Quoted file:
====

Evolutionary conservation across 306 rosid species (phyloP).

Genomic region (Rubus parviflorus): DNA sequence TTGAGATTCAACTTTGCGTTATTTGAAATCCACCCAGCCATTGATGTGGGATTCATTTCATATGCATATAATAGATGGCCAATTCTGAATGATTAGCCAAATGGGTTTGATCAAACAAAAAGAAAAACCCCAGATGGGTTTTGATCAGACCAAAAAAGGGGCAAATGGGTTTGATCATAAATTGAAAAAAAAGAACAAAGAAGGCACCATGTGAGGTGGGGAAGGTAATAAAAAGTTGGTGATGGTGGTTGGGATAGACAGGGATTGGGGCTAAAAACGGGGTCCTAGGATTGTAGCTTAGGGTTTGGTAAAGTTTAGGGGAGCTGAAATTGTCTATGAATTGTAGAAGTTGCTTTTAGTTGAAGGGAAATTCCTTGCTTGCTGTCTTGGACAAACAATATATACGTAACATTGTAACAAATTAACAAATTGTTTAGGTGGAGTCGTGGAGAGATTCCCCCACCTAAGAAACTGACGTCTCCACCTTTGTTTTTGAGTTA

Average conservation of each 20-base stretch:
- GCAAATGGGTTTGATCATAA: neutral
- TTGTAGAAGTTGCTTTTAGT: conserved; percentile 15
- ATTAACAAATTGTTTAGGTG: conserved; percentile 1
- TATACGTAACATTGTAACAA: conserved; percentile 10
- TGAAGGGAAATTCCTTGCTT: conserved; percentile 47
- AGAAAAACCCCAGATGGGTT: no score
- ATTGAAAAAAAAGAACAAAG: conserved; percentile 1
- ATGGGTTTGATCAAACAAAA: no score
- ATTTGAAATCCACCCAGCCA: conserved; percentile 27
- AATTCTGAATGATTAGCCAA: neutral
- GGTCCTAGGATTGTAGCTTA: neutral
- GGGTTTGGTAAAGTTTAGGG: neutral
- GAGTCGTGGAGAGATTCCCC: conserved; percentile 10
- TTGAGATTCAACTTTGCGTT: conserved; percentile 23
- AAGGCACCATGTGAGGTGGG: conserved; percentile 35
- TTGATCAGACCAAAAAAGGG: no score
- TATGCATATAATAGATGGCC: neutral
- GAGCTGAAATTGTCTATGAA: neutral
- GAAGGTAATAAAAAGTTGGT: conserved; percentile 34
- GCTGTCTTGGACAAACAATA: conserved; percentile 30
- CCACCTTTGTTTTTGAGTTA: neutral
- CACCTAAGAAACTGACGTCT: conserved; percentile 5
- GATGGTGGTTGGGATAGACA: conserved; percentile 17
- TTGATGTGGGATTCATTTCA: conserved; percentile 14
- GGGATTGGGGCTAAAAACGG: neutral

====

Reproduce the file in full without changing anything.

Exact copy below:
Evolutionary conservation across 306 rosid species (phyloP).

Genomic region (Rubus parviflorus): DNA sequence TTGAGATTCAACTTTGCGTTATTTGAAATCCACCCAGCCATTGATGTGGGATTCATTTCATATGCATATAATAGATGGCCAATTCTGAATGATTAGCCAAATGGGTTTGATCAAACAAAAAGAAAAACCCCAGATGGGTTTTGATCAGACCAAAAAAGGGGCAAATGGGTTTGATCATAAATTGAAAAAAAAGAACAAAGAAGGCACCATGTGAGGTGGGGAAGGTAATAAAAAGTTGGTGATGGTGGTTGGGATAGACAGGGATTGGGGCTAAAAACGGGGTCCTAGGATTGTAGCTTAGGGTTTGGTAAAGTTTAGGGGAGCTGAAATTGTCTATGAATTGTAGAAGTTGCTTTTAGTTGAAGGGAAATTCCTTGCTTGCTGTCTTGGACAAACAATATATACGTAACATTGTAACAAATTAACAAATTGTTTAGGTGGAGTCGTGGAGAGATTCCCCCACCTAAGAAACTGACGTCTCCACCTTTGTTTTTGAGTTA

Average conservation of each 20-base stretch:
- GCAAATGGGTTTGATCATAA: neutral
- TTGTAGAAGTTGCTTTTAGT: conserved; percentile 15
- ATTAACAAATTGTTTAGGTG: conserved; percentile 1
- TATACGTAACATTGTAACAA: conserved; percentile 10
- TGAAGGGAAATTCCTTGCTT: conserved; percentile 47
- AGAAAAACCCCAGATGGGTT: no score
- ATTGAAAAAAAAGAACAAAG: conserved; percentile 1
- ATGGGTTTGATCAAACAAAA: no score
- ATTTGAAATCCACCCAGCCA: conserved; percentile 27
- AATTCTGAATGATTAGCCAA: neutral
- GGTCCTAGGATTGTAGCTTA: neutral
- GGGTTTGGTAAAGTTTAGGG: neutral
- GAGTCGTGGAGAGATTCCCC: conserved; percentile 10
- TTGAGATTCAACTTTGCGTT: conserved; percentile 23
- AAGGCACCATGTGAGGTGGG: conserved; percentile 35
- TTGATCAGACCAAAAAAGGG: no score
- TATGCATATAATAGATGGCC: neutral
- GAGCTGAAATTGTCTATGAA: neutral
- GAAGGTAATAAAAAGTTGGT: conserved; percentile 34
- GCTGTCTTGGACAAACAATA: conserved; percentile 30
- CCACCTTTGTTTTTGAGTTA: neutral
- CACCTAAGAAACTGACGTCT: conserved; percentile 5
- GATGGTGGTTGGGATAGACA: conserved; percentile 17
- TTGATGTGGGATTCATTTCA: conserved; percentile 14
- GGGATTGGGGCTAAAAACGG: neutral